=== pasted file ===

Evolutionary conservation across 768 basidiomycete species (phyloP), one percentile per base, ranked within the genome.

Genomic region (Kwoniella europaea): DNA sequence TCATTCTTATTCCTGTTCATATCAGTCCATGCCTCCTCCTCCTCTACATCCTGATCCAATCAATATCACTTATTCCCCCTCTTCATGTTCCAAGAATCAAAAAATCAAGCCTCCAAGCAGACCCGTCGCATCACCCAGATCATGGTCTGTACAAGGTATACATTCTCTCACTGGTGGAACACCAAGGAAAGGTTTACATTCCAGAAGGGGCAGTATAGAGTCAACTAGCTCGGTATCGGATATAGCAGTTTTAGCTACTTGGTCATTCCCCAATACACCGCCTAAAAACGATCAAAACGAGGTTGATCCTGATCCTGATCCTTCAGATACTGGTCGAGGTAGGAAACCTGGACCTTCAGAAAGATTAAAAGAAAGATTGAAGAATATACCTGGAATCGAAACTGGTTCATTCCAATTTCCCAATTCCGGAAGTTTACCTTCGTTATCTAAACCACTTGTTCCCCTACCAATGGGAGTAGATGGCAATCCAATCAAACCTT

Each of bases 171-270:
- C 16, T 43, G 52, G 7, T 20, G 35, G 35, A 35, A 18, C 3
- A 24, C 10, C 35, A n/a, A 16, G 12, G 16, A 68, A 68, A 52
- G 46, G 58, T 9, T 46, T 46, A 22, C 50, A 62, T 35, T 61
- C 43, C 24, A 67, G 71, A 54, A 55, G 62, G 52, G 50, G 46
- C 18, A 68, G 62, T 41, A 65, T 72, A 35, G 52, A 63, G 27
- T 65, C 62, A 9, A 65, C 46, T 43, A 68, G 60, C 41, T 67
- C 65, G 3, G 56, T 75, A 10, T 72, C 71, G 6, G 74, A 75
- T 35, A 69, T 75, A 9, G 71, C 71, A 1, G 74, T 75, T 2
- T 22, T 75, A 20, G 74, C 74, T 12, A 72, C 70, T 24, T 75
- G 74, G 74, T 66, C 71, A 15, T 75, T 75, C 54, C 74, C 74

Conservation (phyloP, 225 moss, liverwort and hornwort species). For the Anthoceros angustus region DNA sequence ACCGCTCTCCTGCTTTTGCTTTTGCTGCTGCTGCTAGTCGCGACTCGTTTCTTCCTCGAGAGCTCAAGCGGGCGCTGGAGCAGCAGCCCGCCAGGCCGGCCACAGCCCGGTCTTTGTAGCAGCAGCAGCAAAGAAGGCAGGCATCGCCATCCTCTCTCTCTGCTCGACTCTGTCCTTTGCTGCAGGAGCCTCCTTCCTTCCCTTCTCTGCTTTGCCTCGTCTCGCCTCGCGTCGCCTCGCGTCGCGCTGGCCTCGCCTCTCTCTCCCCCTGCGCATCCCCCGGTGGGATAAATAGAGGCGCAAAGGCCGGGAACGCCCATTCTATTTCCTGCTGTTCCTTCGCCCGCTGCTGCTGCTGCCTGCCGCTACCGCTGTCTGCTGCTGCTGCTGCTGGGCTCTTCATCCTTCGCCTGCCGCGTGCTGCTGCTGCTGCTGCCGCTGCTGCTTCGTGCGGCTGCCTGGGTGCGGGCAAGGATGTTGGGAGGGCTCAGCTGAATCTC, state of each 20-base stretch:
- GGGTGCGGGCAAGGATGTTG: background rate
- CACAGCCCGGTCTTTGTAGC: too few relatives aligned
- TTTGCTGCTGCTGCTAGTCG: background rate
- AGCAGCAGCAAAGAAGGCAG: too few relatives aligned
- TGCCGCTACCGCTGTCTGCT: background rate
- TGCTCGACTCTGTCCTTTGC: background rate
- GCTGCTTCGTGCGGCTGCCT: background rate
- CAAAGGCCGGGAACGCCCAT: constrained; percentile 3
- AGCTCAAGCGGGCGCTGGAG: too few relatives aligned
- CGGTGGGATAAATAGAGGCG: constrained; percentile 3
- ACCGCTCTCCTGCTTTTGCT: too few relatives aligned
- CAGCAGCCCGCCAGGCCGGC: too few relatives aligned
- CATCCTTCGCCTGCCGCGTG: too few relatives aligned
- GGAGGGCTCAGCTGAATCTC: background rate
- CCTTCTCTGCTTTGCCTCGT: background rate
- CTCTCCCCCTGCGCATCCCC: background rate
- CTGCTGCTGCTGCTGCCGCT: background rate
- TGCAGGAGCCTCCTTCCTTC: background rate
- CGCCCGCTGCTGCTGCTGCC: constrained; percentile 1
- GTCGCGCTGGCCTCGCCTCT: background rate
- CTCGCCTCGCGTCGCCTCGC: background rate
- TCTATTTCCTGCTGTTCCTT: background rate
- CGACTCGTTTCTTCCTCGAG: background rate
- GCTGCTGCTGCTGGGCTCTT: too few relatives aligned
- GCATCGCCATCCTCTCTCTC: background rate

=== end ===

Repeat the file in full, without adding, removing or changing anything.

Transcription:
Evolutionary conservation across 768 basidiomycete species (phyloP), one percentile per base, ranked within the genome.

Genomic region (Kwoniella europaea): DNA sequence TCATTCTTATTCCTGTTCATATCAGTCCATGCCTCCTCCTCCTCTACATCCTGATCCAATCAATATCACTTATTCCCCCTCTTCATGTTCCAAGAATCAAAAAATCAAGCCTCCAAGCAGACCCGTCGCATCACCCAGATCATGGTCTGTACAAGGTATACATTCTCTCACTGGTGGAACACCAAGGAAAGGTTTACATTCCAGAAGGGGCAGTATAGAGTCAACTAGCTCGGTATCGGATATAGCAGTTTTAGCTACTTGGTCATTCCCCAATACACCGCCTAAAAACGATCAAAACGAGGTTGATCCTGATCCTGATCCTTCAGATACTGGTCGAGGTAGGAAACCTGGACCTTCAGAAAGATTAAAAGAAAGATTGAAGAATATACCTGGAATCGAAACTGGTTCATTCCAATTTCCCAATTCCGGAAGTTTACCTTCGTTATCTAAACCACTTGTTCCCCTACCAATGGGAGTAGATGGCAATCCAATCAAACCTT

Each of bases 171-270:
- C 16, T 43, G 52, G 7, T 20, G 35, G 35, A 35, A 18, C 3
- A 24, C 10, C 35, A n/a, A 16, G 12, G 16, A 68, A 68, A 52
- G 46, G 58, T 9, T 46, T 46, A 22, C 50, A 62, T 35, T 61
- C 43, C 24, A 67, G 71, A 54, A 55, G 62, G 52, G 50, G 46
- C 18, A 68, G 62, T 41, A 65, T 72, A 35, G 52, A 63, G 27
- T 65, C 62, A 9, A 65, C 46, T 43, A 68, G 60, C 41, T 67
- C 65, G 3, G 56, T 75, A 10, T 72, C 71, G 6, G 74, A 75
- T 35, A 69, T 75, A 9, G 71, C 71, A 1, G 74, T 75, T 2
- T 22, T 75, A 20, G 74, C 74, T 12, A 72, C 70, T 24, T 75
- G 74, G 74, T 66, C 71, A 15, T 75, T 75, C 54, C 74, C 74

Conservation (phyloP, 225 moss, liverwort and hornwort species). For the Anthoceros angustus region DNA sequence ACCGCTCTCCTGCTTTTGCTTTTGCTGCTGCTGCTAGTCGCGACTCGTTTCTTCCTCGAGAGCTCAAGCGGGCGCTGGAGCAGCAGCCCGCCAGGCCGGCCACAGCCCGGTCTTTGTAGCAGCAGCAGCAAAGAAGGCAGGCATCGCCATCCTCTCTCTCTGCTCGACTCTGTCCTTTGCTGCAGGAGCCTCCTTCCTTCCCTTCTCTGCTTTGCCTCGTCTCGCCTCGCGTCGCCTCGCGTCGCGCTGGCCTCGCCTCTCTCTCCCCCTGCGCATCCCCCGGTGGGATAAATAGAGGCGCAAAGGCCGGGAACGCCCATTCTATTTCCTGCTGTTCCTTCGCCCGCTGCTGCTGCTGCCTGCCGCTACCGCTGTCTGCTGCTGCTGCTGCTGGGCTCTTCATCCTTCGCCTGCCGCGTGCTGCTGCTGCTGCTGCCGCTGCTGCTTCGTGCGGCTGCCTGGGTGCGGGCAAGGATGTTGGGAGGGCTCAGCTGAATCTC, state of each 20-base stretch:
- GGGTGCGGGCAAGGATGTTG: background rate
- CACAGCCCGGTCTTTGTAGC: too few relatives aligned
- TTTGCTGCTGCTGCTAGTCG: background rate
- AGCAGCAGCAAAGAAGGCAG: too few relatives aligned
- TGCCGCTACCGCTGTCTGCT: background rate
- TGCTCGACTCTGTCCTTTGC: background rate
- GCTGCTTCGTGCGGCTGCCT: background rate
- CAAAGGCCGGGAACGCCCAT: constrained; percentile 3
- AGCTCAAGCGGGCGCTGGAG: too few relatives aligned
- CGGTGGGATAAATAGAGGCG: constrained; percentile 3
- ACCGCTCTCCTGCTTTTGCT: too few relatives aligned
- CAGCAGCCCGCCAGGCCGGC: too few relatives aligned
- CATCCTTCGCCTGCCGCGTG: too few relatives aligned
- GGAGGGCTCAGCTGAATCTC: background rate
- CCTTCTCTGCTTTGCCTCGT: background rate
- CTCTCCCCCTGCGCATCCCC: background rate
- CTGCTGCTGCTGCTGCCGCT: background rate
- TGCAGGAGCCTCCTTCCTTC: background rate
- CGCCCGCTGCTGCTGCTGCC: constrained; percentile 1
- GTCGCGCTGGCCTCGCCTCT: background rate
- CTCGCCTCGCGTCGCCTCGC: background rate
- TCTATTTCCTGCTGTTCCTT: background rate
- CGACTCGTTTCTTCCTCGAG: background rate
- GCTGCTGCTGCTGGGCTCTT: too few relatives aligned
- GCATCGCCATCCTCTCTCTC: background rate